The ancient greek Galenist view of the movement of blood round the body; Versalius, Fabricuius and Fallopius and their studies of human anatomy. The emergence of William Harvey and how he drew on the work of his predecessors to discover how blood circulates in the human body. A description of some of Harvey’s practical experiments including tying a ligature around a forearm and interpreting the outcome.
‘Warm blood’ and an explanation of what it means to be endothermic. How homeothermic endotherms are able to maintain a constant body temperature within a narrow temperature range; the strong relationship between ‘mass specific basal metabolic rate’ and body mass; surface area to volume ratios; mechanisms by which the body loses and gains heat; abandoning endothermy by hibernation and torpor.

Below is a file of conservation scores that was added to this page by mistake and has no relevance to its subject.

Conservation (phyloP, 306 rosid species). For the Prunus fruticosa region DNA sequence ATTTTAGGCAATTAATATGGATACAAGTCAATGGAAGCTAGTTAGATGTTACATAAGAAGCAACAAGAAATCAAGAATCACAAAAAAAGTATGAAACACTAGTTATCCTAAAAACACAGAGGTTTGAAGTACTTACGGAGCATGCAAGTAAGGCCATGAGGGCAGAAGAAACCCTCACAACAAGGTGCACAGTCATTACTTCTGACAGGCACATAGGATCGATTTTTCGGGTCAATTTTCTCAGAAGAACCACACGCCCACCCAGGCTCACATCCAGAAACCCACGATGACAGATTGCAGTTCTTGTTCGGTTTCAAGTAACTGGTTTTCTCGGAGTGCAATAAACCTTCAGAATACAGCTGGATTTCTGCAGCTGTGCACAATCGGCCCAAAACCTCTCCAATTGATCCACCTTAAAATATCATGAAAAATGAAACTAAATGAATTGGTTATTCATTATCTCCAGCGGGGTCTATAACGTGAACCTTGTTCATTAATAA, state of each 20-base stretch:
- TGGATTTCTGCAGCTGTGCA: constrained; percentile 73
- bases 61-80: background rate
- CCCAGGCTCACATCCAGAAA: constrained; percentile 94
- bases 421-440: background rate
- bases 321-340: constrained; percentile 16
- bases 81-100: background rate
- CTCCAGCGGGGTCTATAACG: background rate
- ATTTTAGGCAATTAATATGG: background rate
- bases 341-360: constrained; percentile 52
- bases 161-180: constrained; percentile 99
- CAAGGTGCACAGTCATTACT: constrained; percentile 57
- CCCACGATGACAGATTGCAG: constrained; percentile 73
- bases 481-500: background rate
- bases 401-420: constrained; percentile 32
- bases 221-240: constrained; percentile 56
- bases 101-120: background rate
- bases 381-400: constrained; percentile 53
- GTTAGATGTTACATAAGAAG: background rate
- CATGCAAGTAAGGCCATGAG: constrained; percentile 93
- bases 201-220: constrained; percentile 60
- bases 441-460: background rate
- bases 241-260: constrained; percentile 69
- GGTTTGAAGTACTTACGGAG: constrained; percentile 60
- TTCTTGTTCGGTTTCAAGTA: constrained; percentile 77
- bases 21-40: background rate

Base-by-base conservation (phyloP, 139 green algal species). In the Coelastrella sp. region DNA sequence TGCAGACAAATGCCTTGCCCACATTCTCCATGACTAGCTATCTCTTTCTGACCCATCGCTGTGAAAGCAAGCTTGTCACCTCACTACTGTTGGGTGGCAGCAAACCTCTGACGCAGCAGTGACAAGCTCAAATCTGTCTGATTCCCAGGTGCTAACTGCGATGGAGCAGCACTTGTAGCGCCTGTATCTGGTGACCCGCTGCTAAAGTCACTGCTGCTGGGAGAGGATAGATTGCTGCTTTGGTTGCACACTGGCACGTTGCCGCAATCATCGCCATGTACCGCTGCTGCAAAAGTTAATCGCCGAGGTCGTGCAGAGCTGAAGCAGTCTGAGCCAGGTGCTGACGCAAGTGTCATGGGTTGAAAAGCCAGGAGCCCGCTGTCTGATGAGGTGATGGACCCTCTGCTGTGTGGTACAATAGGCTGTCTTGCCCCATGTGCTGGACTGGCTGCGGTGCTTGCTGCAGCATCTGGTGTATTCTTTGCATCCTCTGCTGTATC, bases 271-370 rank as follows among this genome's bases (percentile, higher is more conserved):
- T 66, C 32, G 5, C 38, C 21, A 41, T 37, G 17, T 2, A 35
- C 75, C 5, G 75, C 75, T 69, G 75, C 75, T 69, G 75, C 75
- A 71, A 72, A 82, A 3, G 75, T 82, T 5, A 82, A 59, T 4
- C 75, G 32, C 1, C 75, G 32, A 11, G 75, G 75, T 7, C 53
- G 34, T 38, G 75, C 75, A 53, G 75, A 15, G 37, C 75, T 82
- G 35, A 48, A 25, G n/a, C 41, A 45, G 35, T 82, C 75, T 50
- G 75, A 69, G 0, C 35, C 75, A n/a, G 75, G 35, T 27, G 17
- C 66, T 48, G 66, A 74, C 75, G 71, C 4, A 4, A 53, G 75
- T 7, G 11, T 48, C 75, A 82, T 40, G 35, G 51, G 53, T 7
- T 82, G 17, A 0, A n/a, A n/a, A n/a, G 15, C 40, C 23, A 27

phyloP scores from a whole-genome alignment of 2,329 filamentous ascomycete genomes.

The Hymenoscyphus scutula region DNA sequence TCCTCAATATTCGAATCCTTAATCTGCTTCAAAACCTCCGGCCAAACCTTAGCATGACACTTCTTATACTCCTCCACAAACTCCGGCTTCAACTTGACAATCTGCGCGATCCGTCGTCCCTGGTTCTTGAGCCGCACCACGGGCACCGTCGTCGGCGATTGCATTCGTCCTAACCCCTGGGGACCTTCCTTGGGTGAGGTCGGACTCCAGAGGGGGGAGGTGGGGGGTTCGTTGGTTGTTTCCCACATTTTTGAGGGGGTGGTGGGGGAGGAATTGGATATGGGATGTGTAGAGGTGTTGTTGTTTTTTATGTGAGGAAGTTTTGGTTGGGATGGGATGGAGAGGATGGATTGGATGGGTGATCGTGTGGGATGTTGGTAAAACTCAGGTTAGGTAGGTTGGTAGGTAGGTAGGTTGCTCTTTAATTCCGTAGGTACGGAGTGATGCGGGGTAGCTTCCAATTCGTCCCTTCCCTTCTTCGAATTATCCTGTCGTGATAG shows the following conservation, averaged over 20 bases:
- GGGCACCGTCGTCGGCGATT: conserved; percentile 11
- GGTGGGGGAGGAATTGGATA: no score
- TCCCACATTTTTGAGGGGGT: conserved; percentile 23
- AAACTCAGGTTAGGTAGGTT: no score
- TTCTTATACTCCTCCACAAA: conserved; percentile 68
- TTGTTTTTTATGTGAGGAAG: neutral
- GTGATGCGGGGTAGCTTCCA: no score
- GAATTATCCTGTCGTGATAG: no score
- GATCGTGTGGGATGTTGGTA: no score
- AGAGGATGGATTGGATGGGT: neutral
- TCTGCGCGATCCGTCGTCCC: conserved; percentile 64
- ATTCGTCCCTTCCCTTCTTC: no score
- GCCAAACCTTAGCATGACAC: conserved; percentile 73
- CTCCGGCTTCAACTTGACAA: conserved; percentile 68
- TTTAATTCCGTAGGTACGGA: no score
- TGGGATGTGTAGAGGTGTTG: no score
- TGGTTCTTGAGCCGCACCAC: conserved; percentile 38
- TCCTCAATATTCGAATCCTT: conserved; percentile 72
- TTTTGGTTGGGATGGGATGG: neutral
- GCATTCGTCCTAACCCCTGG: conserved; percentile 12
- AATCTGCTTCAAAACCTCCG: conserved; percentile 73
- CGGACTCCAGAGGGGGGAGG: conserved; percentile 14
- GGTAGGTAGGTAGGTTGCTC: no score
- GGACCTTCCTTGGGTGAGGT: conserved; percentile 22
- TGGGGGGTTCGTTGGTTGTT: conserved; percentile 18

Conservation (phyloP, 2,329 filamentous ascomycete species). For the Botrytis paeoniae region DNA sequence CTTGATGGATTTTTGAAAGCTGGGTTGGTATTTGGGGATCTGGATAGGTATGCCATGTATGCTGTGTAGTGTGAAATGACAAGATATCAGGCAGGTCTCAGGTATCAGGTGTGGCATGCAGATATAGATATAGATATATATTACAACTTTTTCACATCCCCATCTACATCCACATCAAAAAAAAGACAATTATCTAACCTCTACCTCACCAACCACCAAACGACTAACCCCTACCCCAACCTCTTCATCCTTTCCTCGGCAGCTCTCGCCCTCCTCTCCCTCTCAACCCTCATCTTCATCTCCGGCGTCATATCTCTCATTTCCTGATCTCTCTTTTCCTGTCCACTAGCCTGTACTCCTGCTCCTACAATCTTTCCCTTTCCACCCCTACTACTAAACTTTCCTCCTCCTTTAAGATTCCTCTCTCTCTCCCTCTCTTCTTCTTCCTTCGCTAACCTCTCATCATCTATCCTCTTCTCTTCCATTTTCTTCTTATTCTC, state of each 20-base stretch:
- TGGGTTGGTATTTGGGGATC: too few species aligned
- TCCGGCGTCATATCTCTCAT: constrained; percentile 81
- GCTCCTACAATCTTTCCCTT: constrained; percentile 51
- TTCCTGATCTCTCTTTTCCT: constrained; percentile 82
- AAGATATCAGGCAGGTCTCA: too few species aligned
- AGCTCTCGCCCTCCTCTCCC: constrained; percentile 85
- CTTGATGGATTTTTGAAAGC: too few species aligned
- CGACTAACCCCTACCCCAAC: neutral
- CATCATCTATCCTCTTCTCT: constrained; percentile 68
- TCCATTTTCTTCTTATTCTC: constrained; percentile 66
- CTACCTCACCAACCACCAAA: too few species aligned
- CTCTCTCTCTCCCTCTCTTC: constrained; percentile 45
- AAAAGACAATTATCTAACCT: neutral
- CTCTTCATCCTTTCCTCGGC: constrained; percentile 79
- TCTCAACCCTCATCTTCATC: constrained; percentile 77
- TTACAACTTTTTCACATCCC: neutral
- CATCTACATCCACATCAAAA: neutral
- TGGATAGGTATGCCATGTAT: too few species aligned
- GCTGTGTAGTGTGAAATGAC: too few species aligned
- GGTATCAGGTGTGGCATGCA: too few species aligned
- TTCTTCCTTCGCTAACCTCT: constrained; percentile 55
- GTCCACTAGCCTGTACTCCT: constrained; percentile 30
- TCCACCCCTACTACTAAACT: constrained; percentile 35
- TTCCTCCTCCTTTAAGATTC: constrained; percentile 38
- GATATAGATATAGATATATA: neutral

What makes reptiles ‘cold blooded; why ‘ectothermic’ is a more accurate description of reptiles than ‘cold blooded.’ How ectotherms ‘thermoregulate’ their core temperatures by adopting different types of behavior. Physiological adaptions of ectotherms including changing skin color, freeze avoidance and freeze tolerance. Why ectotherms make excellent ambush predators. The hearts of ectotherms.